Published: Fri, October 13, 2017
Medicine | By Melba Vasquez

Hacker codenamed 'Alf' from Home and Away stole data from defence subcontractor

Hacker codenamed 'Alf' from Home and Away stole data from defence subcontractor

Some 30GB of "sensitive data" subjected to restricted access under the U.S. government's International Traffic in Arms Regulations rules was stolen, ASD's Mr Mitchell Clarke told a security conference Wednesday according to ZDNet.

The subcontractor was reportedly a "small Australian company with contracting links to national security projects", and the hacker had been present in its systems from July 2016.

A year after attack, defense Industry Minister Christopher Pyne, who said y have not yet identified who stole confidential information, "I don't know who did it".

A state actor has not been ruled out and it has been reported that a hacking tool, known as the Chinese Chopper, was used.

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The ASD codenamed the hacker "Alf", a character played by Ray Meagher on Home and Away, Mr Clarke told the Australian Information Security Association conference. In 2011 for example, a major Japanese defence contractor was hacked.

ASD incident response manager Mitchell Clarke was quoted by ABC.net as telling a Sydney conference on Wednesday "the compromise was extensive and extreme". But he said the attackers gained entry by exploiting a 12-month-old vulnerability in the software that the contractor had failed to patch.

BuzzFeed News has obtained the audio of the presentation from reporter Stilgherrian, and in his presentation Clarke said the aerospace engineering firm in question had around 50 employees with just one IT person, and a "significant amount of data" was stolen over a period of around three months by the Alf hacker, which the ASD called "Alf's Mystery Happy Fun Time".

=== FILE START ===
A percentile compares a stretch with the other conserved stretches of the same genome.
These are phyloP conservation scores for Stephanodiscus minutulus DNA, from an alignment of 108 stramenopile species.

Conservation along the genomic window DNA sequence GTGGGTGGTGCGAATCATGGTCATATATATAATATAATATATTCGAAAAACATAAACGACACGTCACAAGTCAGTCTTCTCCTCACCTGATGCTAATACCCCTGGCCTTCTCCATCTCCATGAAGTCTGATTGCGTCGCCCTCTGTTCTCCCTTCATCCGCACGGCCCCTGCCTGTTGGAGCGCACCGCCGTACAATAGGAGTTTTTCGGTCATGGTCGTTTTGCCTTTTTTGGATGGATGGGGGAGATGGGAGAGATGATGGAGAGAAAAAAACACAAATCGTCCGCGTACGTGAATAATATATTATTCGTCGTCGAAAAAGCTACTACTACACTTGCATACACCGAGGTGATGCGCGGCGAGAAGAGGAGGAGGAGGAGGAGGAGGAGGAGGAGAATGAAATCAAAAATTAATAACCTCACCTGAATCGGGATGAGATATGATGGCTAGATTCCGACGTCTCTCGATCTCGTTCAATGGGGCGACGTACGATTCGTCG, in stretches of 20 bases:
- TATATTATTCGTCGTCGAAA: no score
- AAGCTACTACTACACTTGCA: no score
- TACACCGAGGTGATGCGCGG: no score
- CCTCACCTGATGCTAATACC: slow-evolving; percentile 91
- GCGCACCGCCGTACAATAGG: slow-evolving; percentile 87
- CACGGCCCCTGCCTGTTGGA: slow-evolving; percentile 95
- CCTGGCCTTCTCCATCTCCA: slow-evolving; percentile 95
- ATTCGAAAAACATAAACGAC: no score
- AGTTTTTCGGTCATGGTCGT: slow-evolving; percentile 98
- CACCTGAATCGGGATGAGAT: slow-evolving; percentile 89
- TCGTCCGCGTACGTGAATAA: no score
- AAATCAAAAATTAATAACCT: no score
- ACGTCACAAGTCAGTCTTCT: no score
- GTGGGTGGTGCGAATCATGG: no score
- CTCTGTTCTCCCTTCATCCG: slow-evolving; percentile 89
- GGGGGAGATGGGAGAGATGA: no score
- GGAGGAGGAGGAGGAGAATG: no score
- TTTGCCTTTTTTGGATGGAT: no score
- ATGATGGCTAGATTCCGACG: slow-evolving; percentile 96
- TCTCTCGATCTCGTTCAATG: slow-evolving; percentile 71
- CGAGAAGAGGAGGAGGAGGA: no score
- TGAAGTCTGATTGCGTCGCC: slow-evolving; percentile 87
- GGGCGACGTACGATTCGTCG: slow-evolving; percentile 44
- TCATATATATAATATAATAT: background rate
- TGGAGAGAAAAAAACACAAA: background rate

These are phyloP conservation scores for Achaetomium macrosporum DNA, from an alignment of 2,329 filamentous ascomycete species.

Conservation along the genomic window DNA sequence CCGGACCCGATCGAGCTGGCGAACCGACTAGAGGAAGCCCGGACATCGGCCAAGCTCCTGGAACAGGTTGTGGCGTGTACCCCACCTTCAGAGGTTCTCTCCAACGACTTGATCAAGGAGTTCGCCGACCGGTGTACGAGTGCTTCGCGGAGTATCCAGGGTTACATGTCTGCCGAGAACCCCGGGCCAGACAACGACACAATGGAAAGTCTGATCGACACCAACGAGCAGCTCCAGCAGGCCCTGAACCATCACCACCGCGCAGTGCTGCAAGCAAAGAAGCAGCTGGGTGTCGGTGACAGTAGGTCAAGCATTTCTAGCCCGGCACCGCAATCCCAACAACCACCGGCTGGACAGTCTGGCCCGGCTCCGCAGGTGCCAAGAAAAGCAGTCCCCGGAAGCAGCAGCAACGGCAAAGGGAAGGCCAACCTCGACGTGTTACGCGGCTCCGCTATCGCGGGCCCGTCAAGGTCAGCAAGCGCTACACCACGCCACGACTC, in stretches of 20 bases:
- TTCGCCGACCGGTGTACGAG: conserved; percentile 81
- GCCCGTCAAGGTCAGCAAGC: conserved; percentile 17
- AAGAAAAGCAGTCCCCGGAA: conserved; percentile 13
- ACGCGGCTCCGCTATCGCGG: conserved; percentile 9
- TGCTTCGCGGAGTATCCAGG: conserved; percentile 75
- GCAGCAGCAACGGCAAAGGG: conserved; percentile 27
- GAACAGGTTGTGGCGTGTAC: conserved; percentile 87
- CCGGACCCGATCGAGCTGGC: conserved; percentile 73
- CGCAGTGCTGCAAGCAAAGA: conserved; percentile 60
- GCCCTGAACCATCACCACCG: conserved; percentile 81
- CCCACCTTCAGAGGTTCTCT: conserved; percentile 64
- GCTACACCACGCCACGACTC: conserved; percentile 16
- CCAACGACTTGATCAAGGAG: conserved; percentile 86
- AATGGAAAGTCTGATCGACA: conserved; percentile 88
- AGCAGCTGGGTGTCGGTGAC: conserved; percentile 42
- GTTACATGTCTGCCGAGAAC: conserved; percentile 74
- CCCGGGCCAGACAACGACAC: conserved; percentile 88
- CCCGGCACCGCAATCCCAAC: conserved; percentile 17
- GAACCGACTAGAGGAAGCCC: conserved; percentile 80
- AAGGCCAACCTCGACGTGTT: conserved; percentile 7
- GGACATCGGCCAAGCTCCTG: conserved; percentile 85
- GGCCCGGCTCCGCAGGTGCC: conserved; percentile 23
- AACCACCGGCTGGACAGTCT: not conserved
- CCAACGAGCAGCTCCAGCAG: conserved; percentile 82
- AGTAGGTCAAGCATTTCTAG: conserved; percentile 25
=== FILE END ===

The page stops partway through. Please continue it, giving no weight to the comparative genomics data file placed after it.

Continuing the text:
The federal minister for cybersecurity Dan Tehan revealed the breach earlier this week through the release of the Australian Cyber Security Centre's 2017 Threat Report, but provided no detail specifically about the Alf incident.

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Stephen Burke, founder and CEO at Cyber Risk Aware, commenting on the news, said: "Yet again another example of "IT Admin" not carrying out IT Security best practices but more importantly other large firms not carrying out adequate third-party risk assessments".

"Moreover, with trust built on the users and applications - rather than the infrastructure - it becomes possible for organisations to embrace a security model built on breach containment, rather than prevention and detection alone".

Mr Clarke described the security breach as "sloppy admin" and said the organisation only had one IT person. "Which means that, in the inevitability of a breach occurring, the data to which hackers can gain access is constrained".

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